Jump up ^ In 1969 the House of Lords debated a bill to ban the tattooing of minors, on grounds it had become "trendy" with the young in recent years but was associated with crime, 40 per cent of young criminals having tattoos. Lord Teynham and the Marquess of Aberdeen and Temair however rose to object that they had been tattooed as youngsters, with no ill effects. The Times (London), 29 April 1969, p. 4: "Saving young from embarrassing tattoos".
Preserved tattoos on ancient mummified human remains reveal that tattooing has been practiced throughout the world for many centuries. In 2015, scientific re-assessment of the age of the two oldest known tattooed mummies identified Ötzi as the oldest currently known example. This body, with 61 tattoos, was found embedded in glacial ice in the Alps, and was dated to 3250 BCE. In 2018, the oldest figurative tattoos in the world were discovered on two mummies from Egypt which are dated between 3351 and 3017 BCE.
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Once a popular location for women's tattoos, lower back tattoos are often viewed negatively nowadays. The original reason for having a lower back tattoo was because it was easily shown when desired and hidden when needed. The lower back tattoo has fallen out of popularity, but that doesn't mean you shouldn't get one if you feel this is the perfect spot for your tattoo.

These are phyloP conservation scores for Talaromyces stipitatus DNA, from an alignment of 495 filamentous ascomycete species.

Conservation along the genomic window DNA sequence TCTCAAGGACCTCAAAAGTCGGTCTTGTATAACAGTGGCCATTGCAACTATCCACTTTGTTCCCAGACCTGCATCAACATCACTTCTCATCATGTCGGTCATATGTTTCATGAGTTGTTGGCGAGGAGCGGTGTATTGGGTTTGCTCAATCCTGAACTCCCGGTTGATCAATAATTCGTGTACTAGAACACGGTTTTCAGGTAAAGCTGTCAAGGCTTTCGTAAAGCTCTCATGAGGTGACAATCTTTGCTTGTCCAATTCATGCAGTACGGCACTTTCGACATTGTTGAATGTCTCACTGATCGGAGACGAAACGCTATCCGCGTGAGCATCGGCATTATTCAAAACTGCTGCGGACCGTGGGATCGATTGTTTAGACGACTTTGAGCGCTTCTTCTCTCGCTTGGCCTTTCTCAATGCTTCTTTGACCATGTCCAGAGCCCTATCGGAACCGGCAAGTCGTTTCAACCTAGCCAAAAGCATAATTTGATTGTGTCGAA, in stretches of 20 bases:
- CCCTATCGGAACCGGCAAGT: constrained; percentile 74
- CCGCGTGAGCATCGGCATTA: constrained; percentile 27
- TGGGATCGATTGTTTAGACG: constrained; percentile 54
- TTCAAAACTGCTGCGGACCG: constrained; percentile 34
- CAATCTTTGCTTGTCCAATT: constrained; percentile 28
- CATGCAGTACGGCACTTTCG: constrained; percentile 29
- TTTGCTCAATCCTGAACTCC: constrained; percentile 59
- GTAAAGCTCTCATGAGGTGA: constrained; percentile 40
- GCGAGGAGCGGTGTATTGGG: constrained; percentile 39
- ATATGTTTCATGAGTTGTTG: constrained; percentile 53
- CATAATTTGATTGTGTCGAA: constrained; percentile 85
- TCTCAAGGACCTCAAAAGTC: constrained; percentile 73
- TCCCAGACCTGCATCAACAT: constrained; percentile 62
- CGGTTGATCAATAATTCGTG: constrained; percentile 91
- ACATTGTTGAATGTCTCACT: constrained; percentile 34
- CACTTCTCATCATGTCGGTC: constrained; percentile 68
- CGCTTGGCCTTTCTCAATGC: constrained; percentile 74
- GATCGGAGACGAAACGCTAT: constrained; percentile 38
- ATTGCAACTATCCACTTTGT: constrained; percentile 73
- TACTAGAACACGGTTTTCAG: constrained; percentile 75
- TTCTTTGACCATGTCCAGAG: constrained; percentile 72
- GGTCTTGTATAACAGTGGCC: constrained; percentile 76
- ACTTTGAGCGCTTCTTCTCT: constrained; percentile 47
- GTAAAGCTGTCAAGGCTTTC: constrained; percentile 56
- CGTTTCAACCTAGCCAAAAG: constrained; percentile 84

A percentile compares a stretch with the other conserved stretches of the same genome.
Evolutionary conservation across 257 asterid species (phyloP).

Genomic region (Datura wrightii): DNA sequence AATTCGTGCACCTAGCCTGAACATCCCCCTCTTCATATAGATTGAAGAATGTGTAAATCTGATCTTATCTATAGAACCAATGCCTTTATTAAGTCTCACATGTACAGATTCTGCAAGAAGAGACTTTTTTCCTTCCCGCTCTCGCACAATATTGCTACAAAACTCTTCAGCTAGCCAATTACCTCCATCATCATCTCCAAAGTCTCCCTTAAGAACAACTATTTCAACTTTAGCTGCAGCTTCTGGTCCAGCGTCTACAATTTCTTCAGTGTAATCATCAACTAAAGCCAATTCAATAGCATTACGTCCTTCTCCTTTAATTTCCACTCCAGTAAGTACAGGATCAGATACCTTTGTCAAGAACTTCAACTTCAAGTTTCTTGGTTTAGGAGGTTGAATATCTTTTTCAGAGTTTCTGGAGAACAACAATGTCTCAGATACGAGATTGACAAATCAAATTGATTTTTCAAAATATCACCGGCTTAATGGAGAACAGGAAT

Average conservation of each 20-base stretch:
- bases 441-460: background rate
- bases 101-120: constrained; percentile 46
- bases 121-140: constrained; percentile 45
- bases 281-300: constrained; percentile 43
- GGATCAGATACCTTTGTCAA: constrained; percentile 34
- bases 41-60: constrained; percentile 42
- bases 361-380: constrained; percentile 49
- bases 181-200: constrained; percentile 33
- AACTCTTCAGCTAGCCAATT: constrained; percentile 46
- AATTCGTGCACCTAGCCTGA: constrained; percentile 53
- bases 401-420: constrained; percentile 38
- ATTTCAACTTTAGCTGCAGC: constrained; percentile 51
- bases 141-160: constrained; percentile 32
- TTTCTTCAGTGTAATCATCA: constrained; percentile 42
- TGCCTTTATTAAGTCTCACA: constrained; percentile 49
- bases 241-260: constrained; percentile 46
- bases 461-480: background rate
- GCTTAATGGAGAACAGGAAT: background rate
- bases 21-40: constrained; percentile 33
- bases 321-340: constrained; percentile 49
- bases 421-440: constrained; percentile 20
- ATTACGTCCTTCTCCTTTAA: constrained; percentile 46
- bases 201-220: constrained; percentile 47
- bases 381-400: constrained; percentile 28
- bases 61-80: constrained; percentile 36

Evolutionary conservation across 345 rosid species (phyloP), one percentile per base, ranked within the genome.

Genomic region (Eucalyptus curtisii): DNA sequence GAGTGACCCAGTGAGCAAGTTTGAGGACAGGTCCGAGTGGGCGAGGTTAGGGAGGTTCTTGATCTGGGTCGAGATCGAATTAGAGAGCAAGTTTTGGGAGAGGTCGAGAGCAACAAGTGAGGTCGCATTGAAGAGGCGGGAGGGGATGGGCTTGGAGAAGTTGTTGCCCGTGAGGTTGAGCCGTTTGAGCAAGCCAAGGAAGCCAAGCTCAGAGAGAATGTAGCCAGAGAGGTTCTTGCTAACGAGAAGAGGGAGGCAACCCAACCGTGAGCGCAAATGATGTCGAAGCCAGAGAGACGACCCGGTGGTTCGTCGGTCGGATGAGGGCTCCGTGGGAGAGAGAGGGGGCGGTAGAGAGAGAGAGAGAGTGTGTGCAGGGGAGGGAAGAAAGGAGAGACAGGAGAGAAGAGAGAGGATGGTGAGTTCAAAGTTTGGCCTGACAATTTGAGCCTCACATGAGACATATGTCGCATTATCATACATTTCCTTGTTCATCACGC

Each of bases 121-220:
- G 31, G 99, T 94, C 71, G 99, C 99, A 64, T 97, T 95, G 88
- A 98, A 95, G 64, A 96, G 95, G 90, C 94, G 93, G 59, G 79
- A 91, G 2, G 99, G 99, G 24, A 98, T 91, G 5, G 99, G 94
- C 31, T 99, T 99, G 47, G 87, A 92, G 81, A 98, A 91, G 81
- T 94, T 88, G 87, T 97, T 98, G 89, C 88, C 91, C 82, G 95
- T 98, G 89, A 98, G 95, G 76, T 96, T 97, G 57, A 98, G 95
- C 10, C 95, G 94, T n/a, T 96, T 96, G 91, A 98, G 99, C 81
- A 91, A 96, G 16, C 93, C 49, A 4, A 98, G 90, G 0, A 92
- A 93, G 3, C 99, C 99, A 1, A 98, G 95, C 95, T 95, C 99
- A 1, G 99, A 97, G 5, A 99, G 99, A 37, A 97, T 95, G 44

A well-known example is the Nazi practice of forcibly tattooing Nazi concentration camp inmates with identification numbers during The Holocaust as part of the Nazis' identification system, beginning in fall 1941. The Nazis' SS introduced the practice at Auschwitz concentration camp in order to identify the bodies of registered prisoners in the concentration camps. During registration, the Nazis would pierce the outlines of the serial-number digits onto the prisoners' arms. Of the Nazi concentration camps, only Auschwitz put tattoos on inmates. The tattoo was the prisoner's camp number, sometimes with a special symbol added: some Jews had a triangle, and Romani had the letter "Z" (from German Zigeuner for "Gypsy"). In May 1944, the Jewish men received the letters "A" or "B" to indicate particular series of numbers.